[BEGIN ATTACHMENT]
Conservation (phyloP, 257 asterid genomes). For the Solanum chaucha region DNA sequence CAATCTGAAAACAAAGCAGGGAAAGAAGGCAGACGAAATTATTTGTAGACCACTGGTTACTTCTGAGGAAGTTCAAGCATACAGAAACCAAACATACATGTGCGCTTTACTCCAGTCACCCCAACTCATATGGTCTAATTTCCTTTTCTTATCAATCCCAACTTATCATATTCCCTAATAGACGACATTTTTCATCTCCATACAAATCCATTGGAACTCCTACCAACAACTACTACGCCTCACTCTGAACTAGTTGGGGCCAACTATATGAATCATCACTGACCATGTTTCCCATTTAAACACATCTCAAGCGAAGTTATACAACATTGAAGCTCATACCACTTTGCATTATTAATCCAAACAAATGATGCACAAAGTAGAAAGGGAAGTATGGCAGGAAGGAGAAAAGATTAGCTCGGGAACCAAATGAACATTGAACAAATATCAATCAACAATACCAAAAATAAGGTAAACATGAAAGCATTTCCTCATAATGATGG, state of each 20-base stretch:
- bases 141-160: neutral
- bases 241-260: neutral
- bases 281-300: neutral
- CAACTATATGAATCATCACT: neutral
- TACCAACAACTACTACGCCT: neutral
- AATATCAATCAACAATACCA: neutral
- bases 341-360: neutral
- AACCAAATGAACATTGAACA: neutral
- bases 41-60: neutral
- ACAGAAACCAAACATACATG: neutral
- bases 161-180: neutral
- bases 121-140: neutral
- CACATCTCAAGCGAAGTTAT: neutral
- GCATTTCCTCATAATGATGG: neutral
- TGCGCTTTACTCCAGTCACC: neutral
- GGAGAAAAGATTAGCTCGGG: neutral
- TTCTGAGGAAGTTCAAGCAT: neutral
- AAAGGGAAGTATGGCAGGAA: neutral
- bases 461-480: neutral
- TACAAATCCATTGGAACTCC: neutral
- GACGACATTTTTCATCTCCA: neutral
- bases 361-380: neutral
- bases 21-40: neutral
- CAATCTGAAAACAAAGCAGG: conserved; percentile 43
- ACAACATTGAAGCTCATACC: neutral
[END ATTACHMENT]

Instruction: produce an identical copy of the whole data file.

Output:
Conservation (phyloP, 257 asterid genomes). For the Solanum chaucha region DNA sequence CAATCTGAAAACAAAGCAGGGAAAGAAGGCAGACGAAATTATTTGTAGACCACTGGTTACTTCTGAGGAAGTTCAAGCATACAGAAACCAAACATACATGTGCGCTTTACTCCAGTCACCCCAACTCATATGGTCTAATTTCCTTTTCTTATCAATCCCAACTTATCATATTCCCTAATAGACGACATTTTTCATCTCCATACAAATCCATTGGAACTCCTACCAACAACTACTACGCCTCACTCTGAACTAGTTGGGGCCAACTATATGAATCATCACTGACCATGTTTCCCATTTAAACACATCTCAAGCGAAGTTATACAACATTGAAGCTCATACCACTTTGCATTATTAATCCAAACAAATGATGCACAAAGTAGAAAGGGAAGTATGGCAGGAAGGAGAAAAGATTAGCTCGGGAACCAAATGAACATTGAACAAATATCAATCAACAATACCAAAAATAAGGTAAACATGAAAGCATTTCCTCATAATGATGG, state of each 20-base stretch:
- bases 141-160: neutral
- bases 241-260: neutral
- bases 281-300: neutral
- CAACTATATGAATCATCACT: neutral
- TACCAACAACTACTACGCCT: neutral
- AATATCAATCAACAATACCA: neutral
- bases 341-360: neutral
- AACCAAATGAACATTGAACA: neutral
- bases 41-60: neutral
- ACAGAAACCAAACATACATG: neutral
- bases 161-180: neutral
- bases 121-140: neutral
- CACATCTCAAGCGAAGTTAT: neutral
- GCATTTCCTCATAATGATGG: neutral
- TGCGCTTTACTCCAGTCACC: neutral
- GGAGAAAAGATTAGCTCGGG: neutral
- TTCTGAGGAAGTTCAAGCAT: neutral
- AAAGGGAAGTATGGCAGGAA: neutral
- bases 461-480: neutral
- TACAAATCCATTGGAACTCC: neutral
- GACGACATTTTTCATCTCCA: neutral
- bases 361-380: neutral
- bases 21-40: neutral
- CAATCTGAAAACAAAGCAGG: conserved; percentile 43
- ACAACATTGAAGCTCATACC: neutral